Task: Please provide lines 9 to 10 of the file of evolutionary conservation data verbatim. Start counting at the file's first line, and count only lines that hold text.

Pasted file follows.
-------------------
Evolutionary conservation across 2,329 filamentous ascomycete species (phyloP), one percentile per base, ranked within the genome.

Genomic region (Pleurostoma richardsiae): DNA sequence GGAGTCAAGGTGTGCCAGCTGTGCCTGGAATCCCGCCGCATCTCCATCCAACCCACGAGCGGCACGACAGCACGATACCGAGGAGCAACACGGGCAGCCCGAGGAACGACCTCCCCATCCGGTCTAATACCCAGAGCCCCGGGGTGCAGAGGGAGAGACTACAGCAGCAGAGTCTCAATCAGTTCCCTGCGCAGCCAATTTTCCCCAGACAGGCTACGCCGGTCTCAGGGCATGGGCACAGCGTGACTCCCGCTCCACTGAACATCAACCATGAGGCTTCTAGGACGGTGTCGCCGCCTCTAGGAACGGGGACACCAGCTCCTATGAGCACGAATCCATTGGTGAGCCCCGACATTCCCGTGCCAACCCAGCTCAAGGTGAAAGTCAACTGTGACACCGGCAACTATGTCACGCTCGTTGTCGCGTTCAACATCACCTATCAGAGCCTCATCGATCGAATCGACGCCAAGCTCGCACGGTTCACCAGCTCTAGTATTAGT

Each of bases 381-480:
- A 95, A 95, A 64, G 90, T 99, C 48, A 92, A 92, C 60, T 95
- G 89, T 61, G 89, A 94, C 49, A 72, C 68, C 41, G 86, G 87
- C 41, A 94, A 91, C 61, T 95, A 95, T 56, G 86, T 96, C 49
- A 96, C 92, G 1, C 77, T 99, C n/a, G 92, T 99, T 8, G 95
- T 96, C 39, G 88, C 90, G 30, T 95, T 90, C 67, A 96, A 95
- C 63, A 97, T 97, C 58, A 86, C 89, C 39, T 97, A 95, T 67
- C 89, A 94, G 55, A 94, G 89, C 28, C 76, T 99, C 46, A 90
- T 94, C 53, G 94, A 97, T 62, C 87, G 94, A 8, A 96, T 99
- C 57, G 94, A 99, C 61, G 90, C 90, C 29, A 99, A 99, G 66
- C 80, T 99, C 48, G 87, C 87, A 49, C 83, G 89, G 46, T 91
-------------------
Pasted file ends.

- C 63, A 97, T 97, C 58, A 86, C 89, C 39, T 97, A 95, T 67
- C 89, A 94, G 55, A 94, G 89, C 28, C 76, T 99, C 46, A 90